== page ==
Mr Holmes’ London
Out today: The Murder of Mary Russell, in which we meet a young Holmes, and also see a much older version of the Great Detective remembering those far-off days. I hope you enjoy it.
Key to The Murder of Mary Russell is the past of Sherlock Holmes, and especially the Victorian city through which he moved with such thorough and expert familiarity:
If London’s buildings and roads had changed since the days of his youth, even more so had the architecture of crime. Walking through London forty years ago, he could have named every dip, broadsman, and palmer who went by—along with the mobsman who ran him and the beak who’d last sent him down.
It looked like a cleaner city now. The Ripper killings, that bloody spasm that took place seven years after he’d moved into Baker Street, would be difficult today under London’s electric glare—though by no means impossible. And the average citizen was less likely to climb off an omnibus with empty pockets or wake up in an alley with a bloodied head—but it still happened. The dirt remained; it had just got pushed into the corners.
In case you’re visiting London in 1879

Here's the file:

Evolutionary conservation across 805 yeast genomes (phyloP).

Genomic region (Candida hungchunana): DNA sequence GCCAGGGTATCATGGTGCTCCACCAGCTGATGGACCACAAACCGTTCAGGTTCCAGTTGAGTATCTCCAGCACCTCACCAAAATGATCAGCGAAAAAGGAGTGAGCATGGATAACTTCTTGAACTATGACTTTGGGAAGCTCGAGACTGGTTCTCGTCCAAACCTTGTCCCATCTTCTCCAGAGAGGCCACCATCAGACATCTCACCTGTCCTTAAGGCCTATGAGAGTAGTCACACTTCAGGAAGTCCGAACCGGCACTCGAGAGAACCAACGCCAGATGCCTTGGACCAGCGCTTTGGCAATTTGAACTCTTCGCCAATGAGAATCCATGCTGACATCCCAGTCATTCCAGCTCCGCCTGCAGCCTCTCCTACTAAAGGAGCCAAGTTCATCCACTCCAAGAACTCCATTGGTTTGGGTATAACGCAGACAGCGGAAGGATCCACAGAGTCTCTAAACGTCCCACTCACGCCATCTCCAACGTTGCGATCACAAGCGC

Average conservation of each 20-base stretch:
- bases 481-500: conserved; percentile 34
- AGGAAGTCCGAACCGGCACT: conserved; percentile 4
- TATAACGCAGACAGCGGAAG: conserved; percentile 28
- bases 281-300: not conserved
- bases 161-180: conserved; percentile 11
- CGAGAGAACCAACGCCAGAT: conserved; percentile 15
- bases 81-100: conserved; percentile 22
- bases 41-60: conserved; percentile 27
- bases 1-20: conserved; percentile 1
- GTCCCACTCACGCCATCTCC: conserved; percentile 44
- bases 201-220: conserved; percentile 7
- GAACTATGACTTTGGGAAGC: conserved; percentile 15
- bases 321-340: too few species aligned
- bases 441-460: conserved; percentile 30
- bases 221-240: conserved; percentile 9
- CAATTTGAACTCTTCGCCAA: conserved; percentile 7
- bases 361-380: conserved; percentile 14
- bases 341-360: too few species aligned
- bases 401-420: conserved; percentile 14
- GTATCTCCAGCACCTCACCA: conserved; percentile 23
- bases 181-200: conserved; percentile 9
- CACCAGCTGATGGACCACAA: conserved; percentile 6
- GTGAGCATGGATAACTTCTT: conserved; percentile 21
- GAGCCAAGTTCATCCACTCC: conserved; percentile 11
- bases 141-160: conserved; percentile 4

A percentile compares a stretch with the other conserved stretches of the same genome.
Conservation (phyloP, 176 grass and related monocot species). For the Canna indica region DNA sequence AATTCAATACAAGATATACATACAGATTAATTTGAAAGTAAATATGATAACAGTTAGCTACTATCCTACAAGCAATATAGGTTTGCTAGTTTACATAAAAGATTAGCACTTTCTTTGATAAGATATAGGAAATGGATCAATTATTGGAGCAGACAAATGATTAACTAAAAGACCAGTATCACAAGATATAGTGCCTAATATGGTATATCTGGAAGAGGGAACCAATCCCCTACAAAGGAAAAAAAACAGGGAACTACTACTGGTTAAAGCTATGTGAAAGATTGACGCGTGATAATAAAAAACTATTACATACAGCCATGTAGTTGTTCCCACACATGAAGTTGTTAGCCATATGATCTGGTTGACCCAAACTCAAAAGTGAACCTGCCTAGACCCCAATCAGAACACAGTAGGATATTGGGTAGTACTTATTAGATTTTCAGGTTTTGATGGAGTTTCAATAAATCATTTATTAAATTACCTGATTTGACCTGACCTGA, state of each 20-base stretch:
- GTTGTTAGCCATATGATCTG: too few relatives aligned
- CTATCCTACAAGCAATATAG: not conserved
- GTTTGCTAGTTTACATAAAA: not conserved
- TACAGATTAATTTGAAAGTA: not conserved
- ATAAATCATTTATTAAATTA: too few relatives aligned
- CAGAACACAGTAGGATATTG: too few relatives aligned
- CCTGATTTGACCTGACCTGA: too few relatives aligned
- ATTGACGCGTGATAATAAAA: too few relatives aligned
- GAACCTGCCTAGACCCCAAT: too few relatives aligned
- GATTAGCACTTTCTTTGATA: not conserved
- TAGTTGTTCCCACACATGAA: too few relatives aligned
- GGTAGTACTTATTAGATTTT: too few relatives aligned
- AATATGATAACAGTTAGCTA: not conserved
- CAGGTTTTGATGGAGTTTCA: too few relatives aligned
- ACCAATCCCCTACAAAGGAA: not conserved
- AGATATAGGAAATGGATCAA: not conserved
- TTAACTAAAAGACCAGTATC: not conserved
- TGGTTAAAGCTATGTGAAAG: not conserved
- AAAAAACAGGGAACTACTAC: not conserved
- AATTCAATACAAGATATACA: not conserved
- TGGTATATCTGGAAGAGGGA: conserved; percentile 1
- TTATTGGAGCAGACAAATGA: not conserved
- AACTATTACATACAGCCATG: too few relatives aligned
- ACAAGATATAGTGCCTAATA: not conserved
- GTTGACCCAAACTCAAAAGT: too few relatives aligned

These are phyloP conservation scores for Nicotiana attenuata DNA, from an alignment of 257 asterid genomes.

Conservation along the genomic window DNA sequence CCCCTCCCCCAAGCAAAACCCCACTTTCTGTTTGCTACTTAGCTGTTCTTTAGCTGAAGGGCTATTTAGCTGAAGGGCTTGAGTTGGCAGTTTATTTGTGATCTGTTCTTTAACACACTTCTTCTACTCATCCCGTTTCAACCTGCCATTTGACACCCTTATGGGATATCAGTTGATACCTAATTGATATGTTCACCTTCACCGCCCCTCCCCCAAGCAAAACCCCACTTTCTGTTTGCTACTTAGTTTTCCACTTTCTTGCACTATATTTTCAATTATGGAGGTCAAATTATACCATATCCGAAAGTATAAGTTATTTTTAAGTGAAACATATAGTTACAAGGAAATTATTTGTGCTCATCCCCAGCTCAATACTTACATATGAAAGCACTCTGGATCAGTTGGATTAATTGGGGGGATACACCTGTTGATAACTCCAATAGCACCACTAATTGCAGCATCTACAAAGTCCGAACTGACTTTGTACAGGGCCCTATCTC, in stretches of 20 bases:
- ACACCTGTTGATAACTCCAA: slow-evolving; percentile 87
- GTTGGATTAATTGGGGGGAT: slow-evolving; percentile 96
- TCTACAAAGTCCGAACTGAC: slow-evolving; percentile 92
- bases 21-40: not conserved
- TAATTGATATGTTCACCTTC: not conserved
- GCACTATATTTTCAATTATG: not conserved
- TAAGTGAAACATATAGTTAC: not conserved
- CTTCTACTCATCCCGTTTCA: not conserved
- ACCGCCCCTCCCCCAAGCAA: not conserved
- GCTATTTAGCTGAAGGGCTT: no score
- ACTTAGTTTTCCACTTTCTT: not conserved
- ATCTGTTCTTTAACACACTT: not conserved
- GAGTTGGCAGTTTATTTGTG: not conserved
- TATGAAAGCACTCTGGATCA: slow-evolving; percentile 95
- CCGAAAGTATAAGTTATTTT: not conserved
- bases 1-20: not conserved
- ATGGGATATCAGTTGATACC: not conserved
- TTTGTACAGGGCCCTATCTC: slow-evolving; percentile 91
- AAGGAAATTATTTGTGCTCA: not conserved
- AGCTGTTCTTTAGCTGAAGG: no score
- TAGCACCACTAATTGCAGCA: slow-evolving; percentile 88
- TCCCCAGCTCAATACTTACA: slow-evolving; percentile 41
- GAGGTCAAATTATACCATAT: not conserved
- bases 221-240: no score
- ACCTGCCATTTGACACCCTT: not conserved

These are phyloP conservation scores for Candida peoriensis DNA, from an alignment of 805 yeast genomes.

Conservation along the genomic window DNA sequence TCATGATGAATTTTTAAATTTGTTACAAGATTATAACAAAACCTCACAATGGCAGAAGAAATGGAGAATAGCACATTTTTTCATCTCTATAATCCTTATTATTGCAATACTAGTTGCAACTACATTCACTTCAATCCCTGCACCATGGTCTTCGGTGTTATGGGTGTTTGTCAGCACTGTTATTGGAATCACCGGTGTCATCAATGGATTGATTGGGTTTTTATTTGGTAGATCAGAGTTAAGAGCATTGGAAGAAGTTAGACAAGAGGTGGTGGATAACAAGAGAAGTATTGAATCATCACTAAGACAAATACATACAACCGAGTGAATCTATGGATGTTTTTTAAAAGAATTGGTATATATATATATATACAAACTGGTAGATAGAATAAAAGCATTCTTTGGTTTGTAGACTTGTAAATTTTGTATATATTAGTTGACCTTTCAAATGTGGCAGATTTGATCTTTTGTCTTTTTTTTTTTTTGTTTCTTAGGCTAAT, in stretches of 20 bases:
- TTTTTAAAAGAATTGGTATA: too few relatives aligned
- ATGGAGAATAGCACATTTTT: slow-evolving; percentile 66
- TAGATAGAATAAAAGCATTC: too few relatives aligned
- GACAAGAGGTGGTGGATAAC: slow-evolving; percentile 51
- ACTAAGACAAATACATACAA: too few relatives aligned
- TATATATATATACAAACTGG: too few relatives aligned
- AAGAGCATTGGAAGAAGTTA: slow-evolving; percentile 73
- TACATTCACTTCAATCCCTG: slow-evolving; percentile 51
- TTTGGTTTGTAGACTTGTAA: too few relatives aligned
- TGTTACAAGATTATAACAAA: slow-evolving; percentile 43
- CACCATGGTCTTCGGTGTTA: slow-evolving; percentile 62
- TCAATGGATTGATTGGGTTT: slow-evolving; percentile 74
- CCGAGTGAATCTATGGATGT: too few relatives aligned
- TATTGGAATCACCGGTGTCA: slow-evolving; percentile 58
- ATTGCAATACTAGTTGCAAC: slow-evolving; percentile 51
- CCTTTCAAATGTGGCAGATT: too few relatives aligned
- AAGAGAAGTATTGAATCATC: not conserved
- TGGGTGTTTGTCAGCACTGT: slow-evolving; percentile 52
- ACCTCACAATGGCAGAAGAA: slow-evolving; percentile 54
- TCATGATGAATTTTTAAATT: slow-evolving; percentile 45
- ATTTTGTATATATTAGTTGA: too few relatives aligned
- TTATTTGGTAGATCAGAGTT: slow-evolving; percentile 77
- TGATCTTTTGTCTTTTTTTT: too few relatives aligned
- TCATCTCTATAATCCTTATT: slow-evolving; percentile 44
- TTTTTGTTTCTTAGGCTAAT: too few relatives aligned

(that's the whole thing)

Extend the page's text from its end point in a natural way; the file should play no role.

and you want to just linger in the vicinity of places where Sherlock Holmes or Mrs Hudson might pass, Mr Charles Dickens Jr has some suggestions for you—and a caveat.
The early morning begins with an exercise ride in Rotten-row. In the afternoon, grand parade in the same place, with splendid show of carriages in the Drive. It is here that a stranger will get his best view of the London “world.”
If all you care about is not to be stared at, you may now walk about most parts of London in any ordinary English costume. If, however, you wish to go into the park during parade hours in the season, to the “Zoo” on Sunday afternoons, the Horticultural Gardens, or any other fashionable resort, gloves, chimney-pot hat, orthodox morning coat, &c., are still essential.
Evening dress is not de rigueur in any part of any of the theatres, though on the whole it predominates in the stalls. Don’t wear a scarlet opera-cloak, however, if you can help it. It is commonly regarded by the initiated as strong evidence that its owner has come in with an “order.” Ladies frequent the stalls as much as any other part. At the Italian operas evening dress is indispensable in every part except gallery. This rule is rigorously enforced to the smallest detail, and it is hopeless to think of evading it.
(Dickens’s Dictionary of London 1879, An Unconventional Handbook, by Charles Dickens [Jr.], here.)
The Murder of Mary Russell can ordered as: